THE nation has witnessed a switch in the working trend especially now with the on-going pandemic, where freelancing has emerged as one of the preferred modes of income.
According to the World Bank data in October 2020, 25.15% of Malaysia’s workforce are self-employed, with a portion attributable to freelancers.
Freelancing appeals to those who want to explore different industries or acquire new skills and knowledge as it gives people the chance to pursue their passions and be entrepreneurs without abiding by the stringent 9-to-5 working hours.
However, self-employment is a double-edged sword, stated Gigworks.
While freelancing in Malaysia has been incredibly empowering lately, every wrong step has a price to pay. This is because scammers are constantly looking to take advantage of eager gig workers.
The freelance marketplace cautioned, although having the freedom to make decisions and to determine working environment may sound tempting, it was crucial not to neglect the risks associated with it.
It noted that receiving constant and prompt payments was one of the few struggles freelancers faced.
“As some freelancers do not get to meet their clients or employers face-to-face, this creates the opportunity to be ‘ghosted’ by their clients – making it difficult for freelancers to track them down for overdue payment,” it said.
Gigworks chief executive officer and founder Glenn Tay shared that freelancers were often misled to work for free, hence they were easily deceived by attractive rewards.
“Sketchy job listings are commonly sighted, and unfortunately, without warning labels. Most freelancers have seen their fair share of fraudulence, especially those who are inexperienced in the industry. Though self-employment is extremely alluring for the money, it is important to be vigilant of the ‘red flags’ associated with the job,” said Glenn.
Gigworks has listed some of ways to identify credible freelancing job listings to prevent freelancers from becoming a victim of fraud.
Firstly, it advised freelancers to sign a contract before engaging with a client.
It explained that contracts were legally binding agreements that allowed both the business and worker to deliver and clarify their roles in the deal, preventing miscommunications and disputes from arising.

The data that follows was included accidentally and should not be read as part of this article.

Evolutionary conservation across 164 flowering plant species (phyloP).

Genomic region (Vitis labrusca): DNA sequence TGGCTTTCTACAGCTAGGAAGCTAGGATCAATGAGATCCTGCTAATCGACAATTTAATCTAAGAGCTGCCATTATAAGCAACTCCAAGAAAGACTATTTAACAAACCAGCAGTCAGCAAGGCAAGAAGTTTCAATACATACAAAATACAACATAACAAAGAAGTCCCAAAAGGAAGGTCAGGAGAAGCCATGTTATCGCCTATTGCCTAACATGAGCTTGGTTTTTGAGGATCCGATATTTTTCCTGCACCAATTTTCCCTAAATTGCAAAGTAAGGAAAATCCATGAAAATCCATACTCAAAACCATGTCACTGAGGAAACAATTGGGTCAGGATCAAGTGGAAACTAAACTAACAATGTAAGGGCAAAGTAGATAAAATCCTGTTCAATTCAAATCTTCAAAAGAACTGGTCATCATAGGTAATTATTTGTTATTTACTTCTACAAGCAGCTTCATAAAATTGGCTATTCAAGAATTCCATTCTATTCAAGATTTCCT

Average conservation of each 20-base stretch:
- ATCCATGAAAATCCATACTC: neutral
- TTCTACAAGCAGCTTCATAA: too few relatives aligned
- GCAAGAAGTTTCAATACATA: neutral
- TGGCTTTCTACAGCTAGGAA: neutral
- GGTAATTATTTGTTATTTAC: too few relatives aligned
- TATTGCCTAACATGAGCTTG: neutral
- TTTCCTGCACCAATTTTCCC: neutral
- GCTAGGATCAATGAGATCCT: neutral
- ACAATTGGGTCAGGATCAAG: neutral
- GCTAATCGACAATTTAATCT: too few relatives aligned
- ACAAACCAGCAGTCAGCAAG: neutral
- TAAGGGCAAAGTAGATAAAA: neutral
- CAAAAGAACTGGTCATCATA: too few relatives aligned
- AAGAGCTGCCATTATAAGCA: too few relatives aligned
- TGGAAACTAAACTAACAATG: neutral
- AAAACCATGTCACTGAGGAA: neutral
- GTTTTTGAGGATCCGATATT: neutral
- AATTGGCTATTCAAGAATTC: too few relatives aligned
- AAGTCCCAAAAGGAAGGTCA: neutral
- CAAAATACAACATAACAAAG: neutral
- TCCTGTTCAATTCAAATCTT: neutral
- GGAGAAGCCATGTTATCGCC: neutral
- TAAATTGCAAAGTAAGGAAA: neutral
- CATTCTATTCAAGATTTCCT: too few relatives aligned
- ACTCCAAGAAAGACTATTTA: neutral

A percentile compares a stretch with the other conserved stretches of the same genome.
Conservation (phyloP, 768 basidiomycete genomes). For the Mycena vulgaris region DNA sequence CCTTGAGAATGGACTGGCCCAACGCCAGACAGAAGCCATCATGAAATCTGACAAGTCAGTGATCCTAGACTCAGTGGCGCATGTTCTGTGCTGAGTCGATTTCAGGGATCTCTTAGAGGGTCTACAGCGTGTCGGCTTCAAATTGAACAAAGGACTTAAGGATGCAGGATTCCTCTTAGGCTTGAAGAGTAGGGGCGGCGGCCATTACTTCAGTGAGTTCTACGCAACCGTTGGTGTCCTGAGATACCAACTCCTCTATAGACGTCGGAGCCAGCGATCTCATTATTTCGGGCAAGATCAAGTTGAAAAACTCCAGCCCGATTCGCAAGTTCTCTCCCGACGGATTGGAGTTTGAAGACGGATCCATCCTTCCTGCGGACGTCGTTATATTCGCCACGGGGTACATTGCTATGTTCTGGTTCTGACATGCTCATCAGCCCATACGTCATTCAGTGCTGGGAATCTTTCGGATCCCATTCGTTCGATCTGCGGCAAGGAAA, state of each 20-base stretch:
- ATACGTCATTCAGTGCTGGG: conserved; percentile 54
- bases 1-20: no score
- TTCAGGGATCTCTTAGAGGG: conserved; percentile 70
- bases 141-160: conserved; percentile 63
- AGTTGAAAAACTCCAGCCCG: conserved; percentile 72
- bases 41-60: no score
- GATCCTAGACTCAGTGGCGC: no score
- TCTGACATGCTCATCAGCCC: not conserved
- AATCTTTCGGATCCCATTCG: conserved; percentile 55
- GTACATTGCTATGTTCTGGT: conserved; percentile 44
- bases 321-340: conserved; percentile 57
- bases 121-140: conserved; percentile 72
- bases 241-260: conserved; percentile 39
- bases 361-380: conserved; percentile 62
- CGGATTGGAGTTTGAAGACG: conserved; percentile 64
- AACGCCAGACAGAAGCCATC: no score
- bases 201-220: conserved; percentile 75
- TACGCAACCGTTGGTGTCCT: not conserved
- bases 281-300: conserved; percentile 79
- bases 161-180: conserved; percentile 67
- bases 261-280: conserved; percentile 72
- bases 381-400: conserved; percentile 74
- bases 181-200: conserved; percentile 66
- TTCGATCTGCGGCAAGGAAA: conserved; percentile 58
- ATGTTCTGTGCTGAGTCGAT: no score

“Regardless of who you are doing the work for, sign an agreement that establishes the work, fees, and the time and mode of payment. Once both parties sign and date the document, they are good to go,” it stated.
Secondly job seekers were advised to be wary of fake job postings even on official websites.
“Take your time to scroll through their profile and only accept jobs from employers with a verified rating, as this determines that the client is genuine.
“Additionally, you may search for reviews online to determine if your client is able to meet their contractual obligations,” Gigworks recommended.
Moving on, it said suspicious payment methods was another cause for concern.
Gigworks said scams may also occur through unusual payment systems such as vouchers, gift cards and other forms of goods and services instead of cash.
As such the best way to avoid being scammed it said, was to use familiar payment methods.
Aside from these, Gigworks also advised freelancers to avoid contacting clients outside official channels.
If deals were to be made outside official platforms, freelancers were advised to create a business email address to protect and record every agreement being made, as this would enhance the credibility for job opportunities.
“Freelance sites are often equipped with integrated communication systems that allow both parties to communicate and make deals without divulging personal information. This provides privacy protection for workers, preventing fraud and allowing paper trail,” it remarked.
Lastly, Gigworks prohibited freelancers against paying to work.
It explained that legitimate freelance job listings did not oblige one to pay for an interview.
“Do not fall for false promises made by the organisation such as securing plentiful tasks or rewards after paying an entry fee.
“More often than not, these clients do not have the integrity to keep their promises and you will wind up on the losing end,” it said.
“Many scams often involve taking advantage of people eager to increase their savings quickly. Although cruel and extremely unethical, many people are willing to exploit the emotions of these troubled freelancers, especially during worrisome times like this, when the future of their cash flow remains unknown,” added Glenn. – Oct 18, 2020